New Book, "Journey to Same-Sex Parenthood," Highlights Serodiscordant Gay Couple’s Journey
With marriage equality now the law of the land across the United States, the previously remote idea of same-sex couples having children has now become an unencumbered reality. But with this newfound reality also comes the challenge of navigating these fairly uncharted waters.
When writer and prominent LGBT activist Eric Rosswood and his husband Mat first started their own path to beginning a family, they had no idea where to begin. They weren’t sure if they should adopt, foster or use a surrogate; and researching the various possibilities proved challenging. The resources devoted to helping people compare the different choices were scarce, and what they did find was fragmented or from the perspective of agencies and professionals, and not from the experience of other couples who were on a similar path.
So, after the couple successfully concluded this complex and stressful journey and became parents to a young boy, Rosswood decided to put together a first of its kind, comprehensive resource for other same-sex couples looking to begin their own journeys into parenthood. The book, out March 15th and published by New Horizon Press, is called “Journey to Same-Sex Parenthood: Firsthand Advice, Tips and Stories from Lesbian and Gay Couples."
In this new resource, which includes a foreword by Little House on the Prairie’s Melissa Gilbert and an introduction from UK soap actor and gay dad Charlie Condou, Rosswood shares nearly 20 different personal stories from real life lesbian and gay couples and helps prospective LGBT parents to compare and contrast the five most popular options: adoption, foster care, assisted reproduction, surrogacy, and co-parenting.
One of the many inspirational firsthand stories in the book is told from the perspective of a serodiscordant couple, Paul and Dustin. It’s well-written, thoughtful, emotional, and touches on a topic that’s not often discussed: how a gay couple can have children when one of the prospective parents is HIV-positive. In this story, the couple chose co-parenting as a means to expand their family. They attended group sessions to meet other LGBT people interested in becoming parents, and it was there that they met Daisy, a woman who would help them and join them on their journey. The three of them got to know each other over time and created a well thought out plan to move forward.
It was in the middle of their planning that Dustin found out he was HIV-positive. Not only did the couple have to come to terms with the diagnosis, but they also had to come to an understanding about what it meant for their plans of starting a family.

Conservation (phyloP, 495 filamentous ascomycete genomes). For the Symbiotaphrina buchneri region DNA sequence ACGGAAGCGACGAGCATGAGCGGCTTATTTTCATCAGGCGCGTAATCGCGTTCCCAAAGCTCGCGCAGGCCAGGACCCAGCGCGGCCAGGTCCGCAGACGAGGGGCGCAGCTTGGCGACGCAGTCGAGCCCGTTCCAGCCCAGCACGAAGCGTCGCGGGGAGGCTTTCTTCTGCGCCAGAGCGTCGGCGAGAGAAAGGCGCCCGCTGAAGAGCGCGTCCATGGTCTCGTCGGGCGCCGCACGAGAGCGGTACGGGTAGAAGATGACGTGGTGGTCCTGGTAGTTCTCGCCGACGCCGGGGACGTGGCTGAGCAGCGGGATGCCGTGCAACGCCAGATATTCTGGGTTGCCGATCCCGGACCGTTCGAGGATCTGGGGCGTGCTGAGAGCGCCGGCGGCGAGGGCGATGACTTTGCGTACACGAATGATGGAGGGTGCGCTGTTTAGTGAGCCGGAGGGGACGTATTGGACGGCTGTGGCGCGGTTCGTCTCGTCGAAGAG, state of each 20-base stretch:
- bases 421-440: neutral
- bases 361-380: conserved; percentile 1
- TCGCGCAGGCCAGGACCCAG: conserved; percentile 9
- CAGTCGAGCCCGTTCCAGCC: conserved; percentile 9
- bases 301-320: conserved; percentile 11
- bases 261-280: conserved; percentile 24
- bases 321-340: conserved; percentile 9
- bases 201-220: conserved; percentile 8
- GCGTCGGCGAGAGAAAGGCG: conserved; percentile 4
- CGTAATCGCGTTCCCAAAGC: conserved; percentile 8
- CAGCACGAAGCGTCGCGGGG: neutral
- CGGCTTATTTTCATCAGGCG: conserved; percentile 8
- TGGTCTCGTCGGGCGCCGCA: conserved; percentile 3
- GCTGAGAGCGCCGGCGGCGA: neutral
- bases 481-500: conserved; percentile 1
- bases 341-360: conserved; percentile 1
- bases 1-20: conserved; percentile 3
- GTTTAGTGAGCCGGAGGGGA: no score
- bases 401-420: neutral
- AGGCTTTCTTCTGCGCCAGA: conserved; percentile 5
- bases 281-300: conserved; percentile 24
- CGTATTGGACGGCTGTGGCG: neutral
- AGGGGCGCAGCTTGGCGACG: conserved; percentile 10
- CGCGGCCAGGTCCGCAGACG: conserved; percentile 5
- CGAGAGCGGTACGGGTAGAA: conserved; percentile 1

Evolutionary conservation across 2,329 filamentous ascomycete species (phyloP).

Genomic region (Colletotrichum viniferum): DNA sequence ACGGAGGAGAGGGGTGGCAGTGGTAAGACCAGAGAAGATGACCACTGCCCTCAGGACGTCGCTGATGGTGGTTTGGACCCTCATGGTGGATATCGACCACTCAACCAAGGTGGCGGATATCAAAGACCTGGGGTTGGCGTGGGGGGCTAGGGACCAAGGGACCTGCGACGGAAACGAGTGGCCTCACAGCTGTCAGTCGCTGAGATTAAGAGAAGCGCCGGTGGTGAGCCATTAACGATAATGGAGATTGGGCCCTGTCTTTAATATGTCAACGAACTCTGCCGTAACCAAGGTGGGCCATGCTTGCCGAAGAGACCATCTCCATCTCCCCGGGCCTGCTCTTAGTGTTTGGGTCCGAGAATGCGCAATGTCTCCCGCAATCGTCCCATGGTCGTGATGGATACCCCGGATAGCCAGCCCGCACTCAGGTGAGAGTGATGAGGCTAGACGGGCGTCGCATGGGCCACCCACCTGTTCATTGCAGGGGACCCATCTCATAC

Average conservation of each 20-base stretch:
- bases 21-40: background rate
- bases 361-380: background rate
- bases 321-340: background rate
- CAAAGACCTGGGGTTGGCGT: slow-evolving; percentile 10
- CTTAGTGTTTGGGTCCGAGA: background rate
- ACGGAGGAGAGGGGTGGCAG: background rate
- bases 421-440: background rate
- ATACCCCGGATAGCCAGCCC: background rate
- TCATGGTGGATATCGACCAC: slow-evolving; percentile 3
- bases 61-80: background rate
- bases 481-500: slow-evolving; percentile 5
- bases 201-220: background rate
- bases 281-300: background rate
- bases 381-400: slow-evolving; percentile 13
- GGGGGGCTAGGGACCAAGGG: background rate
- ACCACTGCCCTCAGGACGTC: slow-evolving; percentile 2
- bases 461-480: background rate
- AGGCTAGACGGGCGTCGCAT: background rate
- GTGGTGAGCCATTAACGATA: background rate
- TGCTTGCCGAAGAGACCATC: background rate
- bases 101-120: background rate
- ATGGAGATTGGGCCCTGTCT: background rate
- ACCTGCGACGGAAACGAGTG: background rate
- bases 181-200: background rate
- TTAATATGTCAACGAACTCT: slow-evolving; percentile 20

They wondered how this news would affect Daisy’s own decision to have kids with them; if the woman they’d spent so much time building a relationship with might not want to raise kids with someone who was HIV-positive, due to the stigma of the disease. They feared that if she decided to no longer continue with them, they might not be able to find someone else who was willing to create a family with them.
The story takes an inspiring and moving turn as the two end up going on to successfully have children together, thus becoming role models for how successful parents can be with a well thought out plan ahead of time.
Even though this couple chose to co-parent, there are many other paths for people wanting to start their own family. “Journey to Same-Sex Parenthood” is a fantastic tool for anyone in the LGBT community who wants to have children and would like to explore the different ways to embark on such a journey.
In addition to the various firsthand stories in the book, the comprehensive resource also includes legal tips from the National Center for Lesbian Rights (NCLR), questions each person should ask before moving forward, and a list of challenges that everyone should be aware of before deciding on a parenting path.
Rosswood believes this book is a first of its kind because of all the helpful tips and advice from other couples that have already been through the journey. Many others, like Max Disposti (Executive Director, North San Diego County LGBTQ Resource Center), believe so, too.
“This book is a valuable resource not only for those couples or individuals that are approaching parenthood, but also for LGBTQ service providers that want to become more aware of the challenges that same-sex couples face when making these decisions,” Disposti says. “Through real life experiences and passionate stories, this book is a true game changer. Once you've read it, I'm sure you'll be recommending it to everyone you know.”
For more information about “Journey to Same-Sex Parenthood,” or to purchase the book, visit Amazon.
Here are some other resources for those who are HIV-positive and would like to start families of their own:
Can I adopt if I have HIV?
Can I become a foster parent if I have HIV?